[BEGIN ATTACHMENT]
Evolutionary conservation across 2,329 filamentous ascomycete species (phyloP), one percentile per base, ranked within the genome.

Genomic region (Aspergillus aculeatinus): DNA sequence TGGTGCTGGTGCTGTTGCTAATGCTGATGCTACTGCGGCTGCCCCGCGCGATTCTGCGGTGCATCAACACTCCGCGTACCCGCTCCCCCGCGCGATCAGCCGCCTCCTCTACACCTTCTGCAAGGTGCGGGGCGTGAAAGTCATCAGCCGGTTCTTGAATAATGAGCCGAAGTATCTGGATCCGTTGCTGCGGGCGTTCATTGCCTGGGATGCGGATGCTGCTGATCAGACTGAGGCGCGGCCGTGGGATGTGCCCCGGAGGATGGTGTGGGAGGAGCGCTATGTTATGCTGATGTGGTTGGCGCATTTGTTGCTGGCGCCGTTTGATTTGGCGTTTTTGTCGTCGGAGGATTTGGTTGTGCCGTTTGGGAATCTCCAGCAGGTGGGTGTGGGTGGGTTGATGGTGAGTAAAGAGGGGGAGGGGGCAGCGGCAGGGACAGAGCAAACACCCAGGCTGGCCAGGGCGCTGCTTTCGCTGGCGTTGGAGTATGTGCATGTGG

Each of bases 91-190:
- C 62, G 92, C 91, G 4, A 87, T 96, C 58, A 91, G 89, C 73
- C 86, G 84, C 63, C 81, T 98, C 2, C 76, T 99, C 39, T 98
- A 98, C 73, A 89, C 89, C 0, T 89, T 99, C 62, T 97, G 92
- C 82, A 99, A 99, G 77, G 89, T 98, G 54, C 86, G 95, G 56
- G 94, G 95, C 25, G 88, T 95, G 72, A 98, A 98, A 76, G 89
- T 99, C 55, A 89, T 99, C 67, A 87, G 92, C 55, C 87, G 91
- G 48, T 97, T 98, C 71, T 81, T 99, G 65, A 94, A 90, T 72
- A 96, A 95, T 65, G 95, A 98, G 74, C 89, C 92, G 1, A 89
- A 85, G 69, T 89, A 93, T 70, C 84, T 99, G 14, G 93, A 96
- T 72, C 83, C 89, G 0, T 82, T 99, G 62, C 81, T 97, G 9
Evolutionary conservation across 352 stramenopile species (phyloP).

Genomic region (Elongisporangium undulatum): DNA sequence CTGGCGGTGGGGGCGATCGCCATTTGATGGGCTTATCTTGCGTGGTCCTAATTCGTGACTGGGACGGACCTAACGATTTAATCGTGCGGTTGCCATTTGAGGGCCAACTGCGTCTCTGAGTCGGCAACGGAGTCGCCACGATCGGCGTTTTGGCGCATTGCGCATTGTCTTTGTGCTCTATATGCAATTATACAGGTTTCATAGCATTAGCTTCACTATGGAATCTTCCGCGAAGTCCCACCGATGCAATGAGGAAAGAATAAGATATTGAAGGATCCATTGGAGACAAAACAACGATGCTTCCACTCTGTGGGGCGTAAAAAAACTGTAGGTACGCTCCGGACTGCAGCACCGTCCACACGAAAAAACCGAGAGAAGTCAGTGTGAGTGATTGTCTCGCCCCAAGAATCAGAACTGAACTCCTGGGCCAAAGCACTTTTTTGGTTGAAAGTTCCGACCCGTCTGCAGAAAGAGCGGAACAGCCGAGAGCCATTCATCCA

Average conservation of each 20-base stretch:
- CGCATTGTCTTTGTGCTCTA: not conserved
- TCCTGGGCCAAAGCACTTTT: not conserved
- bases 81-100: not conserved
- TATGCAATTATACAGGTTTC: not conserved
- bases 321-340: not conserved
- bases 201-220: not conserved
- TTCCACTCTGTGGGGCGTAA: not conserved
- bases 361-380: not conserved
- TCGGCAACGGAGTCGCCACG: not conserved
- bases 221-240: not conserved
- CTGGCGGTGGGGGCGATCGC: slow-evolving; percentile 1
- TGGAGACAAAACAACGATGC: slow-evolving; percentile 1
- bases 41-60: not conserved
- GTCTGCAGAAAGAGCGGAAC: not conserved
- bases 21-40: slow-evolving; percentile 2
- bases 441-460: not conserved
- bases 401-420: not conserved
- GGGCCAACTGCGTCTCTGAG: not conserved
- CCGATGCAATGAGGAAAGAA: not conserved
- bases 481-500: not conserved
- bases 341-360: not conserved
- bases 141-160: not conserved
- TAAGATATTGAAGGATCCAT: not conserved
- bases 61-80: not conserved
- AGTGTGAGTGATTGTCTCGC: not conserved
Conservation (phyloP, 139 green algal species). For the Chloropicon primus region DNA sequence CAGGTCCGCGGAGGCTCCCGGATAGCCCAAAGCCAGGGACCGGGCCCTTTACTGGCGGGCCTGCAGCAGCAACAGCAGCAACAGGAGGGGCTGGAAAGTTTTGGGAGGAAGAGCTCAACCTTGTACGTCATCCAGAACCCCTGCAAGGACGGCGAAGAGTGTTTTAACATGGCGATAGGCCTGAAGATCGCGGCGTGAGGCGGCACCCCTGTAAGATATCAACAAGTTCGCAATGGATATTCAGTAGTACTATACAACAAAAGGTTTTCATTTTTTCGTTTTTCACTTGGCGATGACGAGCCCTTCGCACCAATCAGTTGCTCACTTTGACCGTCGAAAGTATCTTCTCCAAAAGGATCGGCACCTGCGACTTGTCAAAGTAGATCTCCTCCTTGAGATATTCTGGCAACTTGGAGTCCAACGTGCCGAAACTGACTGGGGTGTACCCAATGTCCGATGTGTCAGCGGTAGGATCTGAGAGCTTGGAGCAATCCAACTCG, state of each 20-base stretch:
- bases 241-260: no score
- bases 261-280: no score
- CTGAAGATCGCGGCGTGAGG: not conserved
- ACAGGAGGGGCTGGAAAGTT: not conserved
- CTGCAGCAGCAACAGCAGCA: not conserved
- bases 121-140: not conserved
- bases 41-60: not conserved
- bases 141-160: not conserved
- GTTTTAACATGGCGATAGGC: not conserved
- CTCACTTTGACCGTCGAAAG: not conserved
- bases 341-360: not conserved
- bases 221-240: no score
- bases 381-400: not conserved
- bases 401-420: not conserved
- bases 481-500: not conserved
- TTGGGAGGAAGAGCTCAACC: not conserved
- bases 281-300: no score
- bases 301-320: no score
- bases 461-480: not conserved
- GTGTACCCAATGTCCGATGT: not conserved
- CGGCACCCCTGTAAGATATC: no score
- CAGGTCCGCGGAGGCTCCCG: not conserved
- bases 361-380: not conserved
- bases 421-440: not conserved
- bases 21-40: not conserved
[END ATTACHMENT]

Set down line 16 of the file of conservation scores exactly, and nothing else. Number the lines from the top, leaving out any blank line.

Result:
Average conservation of each 20-base stretch: